Mitt Romney: "I must admit, I can't imagine anything more awful than polygamy."
John Dehlin (Mormon Stories website): "There are many Mormons who, while they don’t practice polygamy, are very proud of their ancestry. So, to hear him so summarily dismiss or disparage the practice of polygamy is hurtful."
Harris: "There are other Mormon beliefs that may provoke uncomfortable questions for Mitt Romney. For example, Mormons believe God was once a human being. Mormons also believe in symbolically baptizing the dead, even if they're members of other religions. And, up until 1978, including a time during which Romney was prominent in the church, black people had second-class status. Mormons used to teach that blacks have dark skin due to a curse from God."
Dehlin: "These past statements haunt our people and they'll haunt Mitt Romney."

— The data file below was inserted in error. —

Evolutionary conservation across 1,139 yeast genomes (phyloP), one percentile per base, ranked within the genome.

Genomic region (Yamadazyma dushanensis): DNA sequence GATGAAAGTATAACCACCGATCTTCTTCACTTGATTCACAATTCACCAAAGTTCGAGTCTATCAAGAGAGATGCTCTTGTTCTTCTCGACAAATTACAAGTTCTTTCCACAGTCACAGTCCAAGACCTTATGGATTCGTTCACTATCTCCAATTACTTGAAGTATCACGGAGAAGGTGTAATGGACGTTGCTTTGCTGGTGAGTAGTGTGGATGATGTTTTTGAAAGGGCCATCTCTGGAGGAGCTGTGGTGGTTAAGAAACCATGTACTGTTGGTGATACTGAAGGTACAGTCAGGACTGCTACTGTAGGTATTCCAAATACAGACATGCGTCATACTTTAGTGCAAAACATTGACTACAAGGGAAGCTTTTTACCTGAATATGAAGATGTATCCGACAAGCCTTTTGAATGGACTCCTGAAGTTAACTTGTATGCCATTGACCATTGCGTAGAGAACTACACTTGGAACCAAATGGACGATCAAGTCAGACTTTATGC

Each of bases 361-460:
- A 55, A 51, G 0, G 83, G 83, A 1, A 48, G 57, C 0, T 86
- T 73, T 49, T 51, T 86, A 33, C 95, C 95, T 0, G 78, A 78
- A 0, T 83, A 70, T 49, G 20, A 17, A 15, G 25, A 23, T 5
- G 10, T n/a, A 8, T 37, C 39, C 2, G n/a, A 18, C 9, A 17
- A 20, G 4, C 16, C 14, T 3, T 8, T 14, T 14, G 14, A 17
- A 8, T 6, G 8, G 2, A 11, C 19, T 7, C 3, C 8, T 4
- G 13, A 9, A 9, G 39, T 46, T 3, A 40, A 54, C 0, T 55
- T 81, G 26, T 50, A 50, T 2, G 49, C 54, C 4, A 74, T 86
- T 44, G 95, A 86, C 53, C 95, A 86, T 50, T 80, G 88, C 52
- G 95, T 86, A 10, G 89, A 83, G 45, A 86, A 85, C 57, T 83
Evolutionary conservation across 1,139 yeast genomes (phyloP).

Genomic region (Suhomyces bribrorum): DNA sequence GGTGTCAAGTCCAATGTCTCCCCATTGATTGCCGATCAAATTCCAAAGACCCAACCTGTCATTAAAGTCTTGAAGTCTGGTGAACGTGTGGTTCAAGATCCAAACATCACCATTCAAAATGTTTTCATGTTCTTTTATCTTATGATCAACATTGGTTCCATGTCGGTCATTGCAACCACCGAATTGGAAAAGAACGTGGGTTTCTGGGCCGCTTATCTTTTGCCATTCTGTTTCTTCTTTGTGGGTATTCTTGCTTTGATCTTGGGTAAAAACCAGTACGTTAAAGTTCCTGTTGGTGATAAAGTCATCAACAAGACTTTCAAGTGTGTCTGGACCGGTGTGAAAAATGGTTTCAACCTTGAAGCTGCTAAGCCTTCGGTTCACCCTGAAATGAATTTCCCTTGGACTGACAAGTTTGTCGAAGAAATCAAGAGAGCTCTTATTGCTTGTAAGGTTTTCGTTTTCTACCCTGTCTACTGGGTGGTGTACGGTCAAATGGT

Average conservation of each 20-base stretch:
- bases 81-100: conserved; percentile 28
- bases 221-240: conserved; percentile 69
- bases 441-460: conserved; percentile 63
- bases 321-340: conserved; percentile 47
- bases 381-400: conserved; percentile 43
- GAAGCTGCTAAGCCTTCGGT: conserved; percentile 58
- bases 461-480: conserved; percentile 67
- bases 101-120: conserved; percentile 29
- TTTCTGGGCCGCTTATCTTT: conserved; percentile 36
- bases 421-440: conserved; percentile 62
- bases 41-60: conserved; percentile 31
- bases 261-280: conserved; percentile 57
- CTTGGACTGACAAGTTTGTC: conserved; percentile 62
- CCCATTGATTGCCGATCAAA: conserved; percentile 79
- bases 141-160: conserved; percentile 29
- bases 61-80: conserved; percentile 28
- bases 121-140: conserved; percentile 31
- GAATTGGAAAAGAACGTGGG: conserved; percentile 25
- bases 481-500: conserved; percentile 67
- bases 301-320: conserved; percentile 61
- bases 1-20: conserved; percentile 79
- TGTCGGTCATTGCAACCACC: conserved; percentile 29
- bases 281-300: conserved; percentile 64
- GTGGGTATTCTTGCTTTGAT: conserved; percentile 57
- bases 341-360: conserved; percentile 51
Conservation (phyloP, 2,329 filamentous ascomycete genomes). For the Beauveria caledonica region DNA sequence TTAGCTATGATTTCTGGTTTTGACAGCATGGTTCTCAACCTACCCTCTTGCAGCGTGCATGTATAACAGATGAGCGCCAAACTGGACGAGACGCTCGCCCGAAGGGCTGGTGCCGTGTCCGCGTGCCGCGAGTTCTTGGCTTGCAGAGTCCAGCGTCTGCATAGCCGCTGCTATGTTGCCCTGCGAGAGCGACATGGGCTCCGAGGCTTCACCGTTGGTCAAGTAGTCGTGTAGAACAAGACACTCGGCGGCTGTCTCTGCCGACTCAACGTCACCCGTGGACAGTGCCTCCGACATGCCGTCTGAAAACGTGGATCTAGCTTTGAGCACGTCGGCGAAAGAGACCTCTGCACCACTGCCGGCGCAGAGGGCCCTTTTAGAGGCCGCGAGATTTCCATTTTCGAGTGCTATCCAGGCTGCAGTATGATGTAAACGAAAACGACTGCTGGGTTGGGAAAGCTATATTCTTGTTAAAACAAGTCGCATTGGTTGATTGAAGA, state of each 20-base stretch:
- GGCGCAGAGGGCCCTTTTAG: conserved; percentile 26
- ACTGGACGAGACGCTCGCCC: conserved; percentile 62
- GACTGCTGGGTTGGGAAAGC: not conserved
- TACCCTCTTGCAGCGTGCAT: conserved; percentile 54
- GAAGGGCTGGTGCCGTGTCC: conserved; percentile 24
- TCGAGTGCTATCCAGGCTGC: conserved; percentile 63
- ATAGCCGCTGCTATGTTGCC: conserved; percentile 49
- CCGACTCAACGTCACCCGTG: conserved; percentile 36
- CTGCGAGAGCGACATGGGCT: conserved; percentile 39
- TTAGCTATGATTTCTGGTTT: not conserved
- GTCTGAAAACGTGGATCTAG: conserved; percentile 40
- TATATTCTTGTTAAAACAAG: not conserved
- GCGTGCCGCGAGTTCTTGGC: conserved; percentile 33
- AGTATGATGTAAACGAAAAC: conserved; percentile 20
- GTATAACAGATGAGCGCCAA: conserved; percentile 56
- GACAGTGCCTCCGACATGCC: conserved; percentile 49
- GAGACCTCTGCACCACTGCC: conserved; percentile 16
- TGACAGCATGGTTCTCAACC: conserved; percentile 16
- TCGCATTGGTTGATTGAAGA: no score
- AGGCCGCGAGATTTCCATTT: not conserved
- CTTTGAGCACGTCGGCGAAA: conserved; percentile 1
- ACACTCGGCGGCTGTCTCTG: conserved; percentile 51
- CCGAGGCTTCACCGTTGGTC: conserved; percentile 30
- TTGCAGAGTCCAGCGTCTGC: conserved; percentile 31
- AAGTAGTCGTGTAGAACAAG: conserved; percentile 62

Harris: "But John Dehlin, a Mormon businessman and journalist who is sometimes critical of the church points out that Christian politicians aren't often asked, for example, about the Old Testament condoning slavery."
Dehlin: "Every religion has skeletons in its historical closet. The only difference is that Mormonism is less familiar."
Harris: "There are those who argue it is unfair for Mitt Romney to be forced, essentially, to become a spokesman for his faith. Others argue that since Romney is running for the highest office in the land and openly advertising himself as a man of faith, well, then scrutiny comes with the territory. Diane, back to you."
Sawyer: "All right, Dan. Thanks. Let's turn now to Washington and George Stephanopoulos, our chief Washington correspondent, host of ‘This Week.’ George, what about this fairness question and what about the fact that he was the governor of a major state and yet now, as he goes nationwide, one third of the people, Republicans, polled say they may be less likely to vote for a Mormon? What is different nationally?"